After the city voted to ban encampments in the Texas capital, more churches see advocacy, lobbying, and government partnerships as part of their outreach.
East of downtown Austin, a row of more than 20 closely linked tents and makeshift shelters are set up outside the Terrazas Branch of the Austin Public Library, around the corner from Christ Church of Austin.
The church’s associate rector, Matt Dampier, visits the homeless encampment on Sundays to meet with people and offer communion. I walked with him to the encampment shortly after a recent election that reinstated a camping ban designed to remove growing homeless encampments throughout the Texas capital.
“They’re trying to get all those homeless people out of sight,” Amy Goldman, 44, told us. “What they need to do is lower the cost of living and allow a living wage.”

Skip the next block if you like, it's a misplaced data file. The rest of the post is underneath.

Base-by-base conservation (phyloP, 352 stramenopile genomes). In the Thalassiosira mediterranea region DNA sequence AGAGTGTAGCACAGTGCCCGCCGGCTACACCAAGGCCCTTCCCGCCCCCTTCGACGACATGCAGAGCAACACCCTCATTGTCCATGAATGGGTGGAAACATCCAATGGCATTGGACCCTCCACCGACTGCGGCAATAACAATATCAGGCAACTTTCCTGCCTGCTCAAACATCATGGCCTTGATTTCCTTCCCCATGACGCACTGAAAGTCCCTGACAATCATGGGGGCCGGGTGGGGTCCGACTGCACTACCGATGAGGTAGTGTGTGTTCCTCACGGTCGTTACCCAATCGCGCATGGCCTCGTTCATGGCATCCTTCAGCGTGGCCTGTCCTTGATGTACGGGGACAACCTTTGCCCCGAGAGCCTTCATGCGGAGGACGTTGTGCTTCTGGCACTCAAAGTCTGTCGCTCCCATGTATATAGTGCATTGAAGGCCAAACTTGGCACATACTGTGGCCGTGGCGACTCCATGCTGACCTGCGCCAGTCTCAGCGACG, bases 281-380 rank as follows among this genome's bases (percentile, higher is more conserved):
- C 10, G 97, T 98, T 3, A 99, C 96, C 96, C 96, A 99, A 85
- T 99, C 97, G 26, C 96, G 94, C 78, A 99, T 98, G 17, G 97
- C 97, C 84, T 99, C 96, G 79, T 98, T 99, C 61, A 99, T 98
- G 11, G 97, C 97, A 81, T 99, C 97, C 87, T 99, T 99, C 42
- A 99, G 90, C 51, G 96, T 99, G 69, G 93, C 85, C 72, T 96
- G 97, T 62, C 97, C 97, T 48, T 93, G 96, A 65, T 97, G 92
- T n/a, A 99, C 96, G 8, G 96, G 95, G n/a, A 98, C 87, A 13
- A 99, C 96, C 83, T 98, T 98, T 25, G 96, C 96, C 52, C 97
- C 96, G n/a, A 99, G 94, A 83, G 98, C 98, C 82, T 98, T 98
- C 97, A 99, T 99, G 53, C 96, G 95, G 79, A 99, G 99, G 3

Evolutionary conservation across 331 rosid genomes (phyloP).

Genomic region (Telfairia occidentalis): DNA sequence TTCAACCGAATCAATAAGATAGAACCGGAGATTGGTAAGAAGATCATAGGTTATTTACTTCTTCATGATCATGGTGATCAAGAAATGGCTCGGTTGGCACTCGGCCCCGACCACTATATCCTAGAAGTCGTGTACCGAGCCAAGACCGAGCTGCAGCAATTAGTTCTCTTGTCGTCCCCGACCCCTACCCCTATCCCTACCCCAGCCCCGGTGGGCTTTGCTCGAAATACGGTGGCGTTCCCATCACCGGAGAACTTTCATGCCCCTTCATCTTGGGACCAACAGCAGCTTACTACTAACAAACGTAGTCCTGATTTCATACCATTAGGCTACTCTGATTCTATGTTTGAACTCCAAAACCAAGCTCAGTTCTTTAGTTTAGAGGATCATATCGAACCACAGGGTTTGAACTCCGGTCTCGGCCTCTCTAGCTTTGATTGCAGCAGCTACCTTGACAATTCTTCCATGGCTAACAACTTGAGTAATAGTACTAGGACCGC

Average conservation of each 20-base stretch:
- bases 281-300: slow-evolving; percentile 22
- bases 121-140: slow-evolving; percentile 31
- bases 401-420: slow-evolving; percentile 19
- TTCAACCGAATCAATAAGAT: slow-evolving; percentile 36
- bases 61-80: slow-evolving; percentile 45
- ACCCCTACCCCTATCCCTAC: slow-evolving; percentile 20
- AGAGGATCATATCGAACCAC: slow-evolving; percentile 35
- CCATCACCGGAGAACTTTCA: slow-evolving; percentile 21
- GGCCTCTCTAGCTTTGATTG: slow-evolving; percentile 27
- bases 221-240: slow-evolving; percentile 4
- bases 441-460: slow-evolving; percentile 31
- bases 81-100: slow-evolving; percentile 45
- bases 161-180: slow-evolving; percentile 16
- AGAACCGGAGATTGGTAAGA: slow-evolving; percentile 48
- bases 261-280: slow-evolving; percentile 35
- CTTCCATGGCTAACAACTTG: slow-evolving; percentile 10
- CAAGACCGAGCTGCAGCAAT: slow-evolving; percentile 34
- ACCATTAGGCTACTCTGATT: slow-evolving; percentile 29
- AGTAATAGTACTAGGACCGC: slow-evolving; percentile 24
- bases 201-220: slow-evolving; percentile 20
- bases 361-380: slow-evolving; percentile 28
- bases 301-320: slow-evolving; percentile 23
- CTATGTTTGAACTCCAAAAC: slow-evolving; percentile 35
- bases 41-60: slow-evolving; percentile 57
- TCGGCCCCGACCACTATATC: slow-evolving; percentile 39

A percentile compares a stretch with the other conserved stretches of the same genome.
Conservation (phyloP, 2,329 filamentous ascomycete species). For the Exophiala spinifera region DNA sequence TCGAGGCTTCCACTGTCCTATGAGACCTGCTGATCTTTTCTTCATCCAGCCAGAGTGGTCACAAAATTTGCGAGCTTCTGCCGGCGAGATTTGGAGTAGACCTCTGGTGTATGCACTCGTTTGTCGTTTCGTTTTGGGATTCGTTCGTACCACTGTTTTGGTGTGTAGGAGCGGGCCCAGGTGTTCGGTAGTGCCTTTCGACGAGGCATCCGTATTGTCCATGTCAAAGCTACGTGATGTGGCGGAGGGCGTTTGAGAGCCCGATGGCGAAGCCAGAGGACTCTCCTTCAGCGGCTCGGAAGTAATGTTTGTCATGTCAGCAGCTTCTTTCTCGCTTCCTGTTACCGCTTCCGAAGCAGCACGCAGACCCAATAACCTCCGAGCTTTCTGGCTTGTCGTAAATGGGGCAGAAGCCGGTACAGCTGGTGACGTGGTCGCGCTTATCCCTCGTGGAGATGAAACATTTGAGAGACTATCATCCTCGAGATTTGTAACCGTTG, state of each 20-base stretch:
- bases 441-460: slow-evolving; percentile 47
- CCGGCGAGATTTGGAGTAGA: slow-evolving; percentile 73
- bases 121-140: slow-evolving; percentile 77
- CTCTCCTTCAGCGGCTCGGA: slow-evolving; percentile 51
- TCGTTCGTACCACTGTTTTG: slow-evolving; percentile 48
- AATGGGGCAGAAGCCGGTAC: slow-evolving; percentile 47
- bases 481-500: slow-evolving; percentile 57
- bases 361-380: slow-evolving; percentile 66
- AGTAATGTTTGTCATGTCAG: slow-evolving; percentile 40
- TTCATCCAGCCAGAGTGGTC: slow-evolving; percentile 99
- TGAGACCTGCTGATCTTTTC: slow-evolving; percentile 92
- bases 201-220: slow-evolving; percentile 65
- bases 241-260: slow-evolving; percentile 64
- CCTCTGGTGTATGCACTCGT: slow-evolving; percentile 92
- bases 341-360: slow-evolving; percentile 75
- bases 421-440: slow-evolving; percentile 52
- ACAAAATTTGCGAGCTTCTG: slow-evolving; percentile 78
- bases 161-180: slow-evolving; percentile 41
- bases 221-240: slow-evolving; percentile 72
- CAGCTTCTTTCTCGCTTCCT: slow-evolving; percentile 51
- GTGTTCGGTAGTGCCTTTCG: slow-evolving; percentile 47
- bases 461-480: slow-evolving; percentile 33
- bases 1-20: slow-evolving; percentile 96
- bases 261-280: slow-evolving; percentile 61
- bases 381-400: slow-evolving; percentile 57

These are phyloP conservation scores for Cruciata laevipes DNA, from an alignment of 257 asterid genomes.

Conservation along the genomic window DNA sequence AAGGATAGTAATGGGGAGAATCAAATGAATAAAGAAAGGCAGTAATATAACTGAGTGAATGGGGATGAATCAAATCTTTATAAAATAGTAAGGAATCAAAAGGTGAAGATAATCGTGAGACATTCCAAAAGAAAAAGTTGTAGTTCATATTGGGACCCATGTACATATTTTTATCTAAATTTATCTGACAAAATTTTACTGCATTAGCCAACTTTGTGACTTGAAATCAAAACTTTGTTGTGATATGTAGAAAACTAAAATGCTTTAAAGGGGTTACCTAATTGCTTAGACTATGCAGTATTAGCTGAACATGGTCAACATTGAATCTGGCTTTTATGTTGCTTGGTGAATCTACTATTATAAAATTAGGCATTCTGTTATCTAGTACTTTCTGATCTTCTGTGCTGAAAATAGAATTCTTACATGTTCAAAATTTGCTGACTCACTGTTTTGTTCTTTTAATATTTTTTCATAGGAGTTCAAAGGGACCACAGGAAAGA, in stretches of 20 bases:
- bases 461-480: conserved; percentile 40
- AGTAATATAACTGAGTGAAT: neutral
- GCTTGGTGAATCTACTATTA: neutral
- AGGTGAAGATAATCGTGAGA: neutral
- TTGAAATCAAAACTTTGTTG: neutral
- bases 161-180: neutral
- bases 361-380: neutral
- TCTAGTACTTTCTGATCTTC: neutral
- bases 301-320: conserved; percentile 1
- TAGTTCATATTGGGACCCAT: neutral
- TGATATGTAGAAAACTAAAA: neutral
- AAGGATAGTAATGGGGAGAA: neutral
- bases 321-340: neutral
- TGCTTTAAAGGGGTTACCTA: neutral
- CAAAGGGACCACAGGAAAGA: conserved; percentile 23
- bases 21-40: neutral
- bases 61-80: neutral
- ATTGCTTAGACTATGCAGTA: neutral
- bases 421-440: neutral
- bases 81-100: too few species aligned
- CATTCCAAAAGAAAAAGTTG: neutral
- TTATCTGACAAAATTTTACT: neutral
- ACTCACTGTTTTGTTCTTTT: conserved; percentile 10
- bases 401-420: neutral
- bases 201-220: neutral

Goldman, wearing a clean Philippians 4:13 T-shirt, has been homeless for nine years. She moves between this camp, where she shares shelter with another person, and one further south where she keeps her own tent tucked away.
Goldman’s response accurately reflects that someone with a minimum-wage job ($7.25 an hour) would have to work 120 hours a week to afford a one-bedroom apartment in Austin, according to Ending Community Homeless Coalition (ECHO) 2020 data.
Limping along the wet sidewalk after a heavy downpour, Stephen Holmes, 54, stops to speak with us, his bare feet splattered with post-rain debris and his disabled left leg jutting outward.
“I’m not living the American dream,” Holmes said. He’s originally from Austin and attended Anderson High School on the northwest side of town. “I’m an Anderson Trojan,” he said proudly, as my heart sunk even further when I heard him name my neighborhood school.
Holmes had been on disability and taking care of his father for ten years before …